Suica Platform Market Info Update

JRE Points

JR East released some more Mobile Suica / Apple Pay Suica market data via Payment Navi. Suica market basics as of February 28 2018:

  • Suica cards issued to date (plastic and Mobile Suica / Apple Pay Suica) : 68 million
  • Stores that accept Suica e-money payment: 450,190
  • Suica compatible NFC store terminals: 814,680
  • Highest recorded daily Suica transactions (August 25, 2017): 6.64 million

That might not sound impressive at first but considering that 7-Eleven has 2,600 stores in Tokyo, you begin to appreciate the scale that is the Suica Platform.

On the Mobile Suica side JR East recorded 140,000 new Mobile Suica users the first full month that Apple Pay Suica was online (November 2016) , a 700% YOY increase compared to November 2015. Longer term Mobile Suica growth was 20% the first year of Apple Pay Suica service @ 990,000. Total Mobile Suica membership as of December 31, 2017 was 5.2 million.

It’s not clear if the JR East numbers include Apple Pay Suica users who are not Mobile Suica members: users who just add a Suica card to Apple Pay but don’t use the Suica App. I suspect not as JR East reported slightly different Mobile Suica user growth numbers previously.

Even after more than 10 years of Mobile Suica service and 1 year of Apple Pay Suica service, less than 10% of the Suica install base use Suica on mobile devices. There’s plenty of growth potential but as I pointed out in Apple Pay Japan One Year Mark, the next stage of Mobile Suica growth depends on JR East’s ability to negotiate commuter pass agreements with other transit companies that allow Mobile Suica commuter passes in non-JR East regions such as Nagoya or Osaka. That would let Suica, especially Apple Pay Suica, break out of the Tokyo region box.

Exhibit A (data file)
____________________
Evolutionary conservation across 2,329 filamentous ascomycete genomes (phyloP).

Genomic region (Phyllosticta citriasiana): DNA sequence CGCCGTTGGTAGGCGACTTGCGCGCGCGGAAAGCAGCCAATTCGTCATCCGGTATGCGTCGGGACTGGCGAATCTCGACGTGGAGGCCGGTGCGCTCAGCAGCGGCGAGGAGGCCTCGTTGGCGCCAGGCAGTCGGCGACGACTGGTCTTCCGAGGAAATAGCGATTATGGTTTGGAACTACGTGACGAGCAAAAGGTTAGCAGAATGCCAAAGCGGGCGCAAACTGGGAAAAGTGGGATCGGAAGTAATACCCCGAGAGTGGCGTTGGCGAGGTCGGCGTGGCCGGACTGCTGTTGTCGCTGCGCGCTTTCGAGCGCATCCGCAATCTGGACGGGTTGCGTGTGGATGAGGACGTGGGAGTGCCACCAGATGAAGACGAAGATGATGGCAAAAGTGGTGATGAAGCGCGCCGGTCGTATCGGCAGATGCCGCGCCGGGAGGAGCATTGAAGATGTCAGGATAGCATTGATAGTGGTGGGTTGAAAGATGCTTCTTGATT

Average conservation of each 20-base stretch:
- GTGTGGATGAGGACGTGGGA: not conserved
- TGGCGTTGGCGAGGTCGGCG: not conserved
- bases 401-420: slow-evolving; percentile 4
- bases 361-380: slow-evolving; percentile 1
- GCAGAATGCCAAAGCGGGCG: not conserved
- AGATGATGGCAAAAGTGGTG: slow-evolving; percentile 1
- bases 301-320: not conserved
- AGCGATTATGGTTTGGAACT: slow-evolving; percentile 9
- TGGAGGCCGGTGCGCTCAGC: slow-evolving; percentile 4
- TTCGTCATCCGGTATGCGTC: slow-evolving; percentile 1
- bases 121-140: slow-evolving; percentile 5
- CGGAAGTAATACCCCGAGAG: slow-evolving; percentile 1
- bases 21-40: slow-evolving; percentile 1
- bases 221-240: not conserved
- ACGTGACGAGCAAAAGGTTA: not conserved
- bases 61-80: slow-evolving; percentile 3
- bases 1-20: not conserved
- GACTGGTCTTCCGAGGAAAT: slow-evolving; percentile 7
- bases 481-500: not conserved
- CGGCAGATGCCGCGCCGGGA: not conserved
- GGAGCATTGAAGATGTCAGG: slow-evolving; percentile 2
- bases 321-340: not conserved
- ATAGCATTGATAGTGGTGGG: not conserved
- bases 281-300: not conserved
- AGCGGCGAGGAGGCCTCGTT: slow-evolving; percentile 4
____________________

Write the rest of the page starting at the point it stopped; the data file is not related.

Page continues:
JR East is building up the Suica Platform in other ways: a streamlined loyalty point system and inexpensive easy to deploy thin client POS terminals.

Goodbye Suica Points, Hello JRE Points
The different JR East loyalty point systems were confusing. We had Suica Points and View Card Points that were not easily exchanged or converted. Starting in late 2017 JR East rolled out yet another point system, JRE Points, that will replace and merge everything into one thing. Suica Points have already been rolled into JRE Points, View Points will be rolled in starting in June 2018.

If you have ever used the JRE Point App you already know that JR East has a lot of work to do if they want JRE Points to be easy to use as Apple Pay Suica. JRE Point App is the kind of app that screams to be a NFC tag thing instead of forcing users to use a plastic card to get those JRE loyalty points. The current JRE Point App does let you convert JRE Points into a Suica Recharge but that’s about it. Also be careful to turn off JRE App background GPS use, it’s a real battery suck.

The JRE Point marketing rocket is just getting off the ground. Once View Points are rolled into the new system I think we’ll see some interesting JRE Point campaigns from JR East as summer gets into high gear. If they work out the NFC tag thing, it could all be great.

Android Thin Client Suica Payment Terminals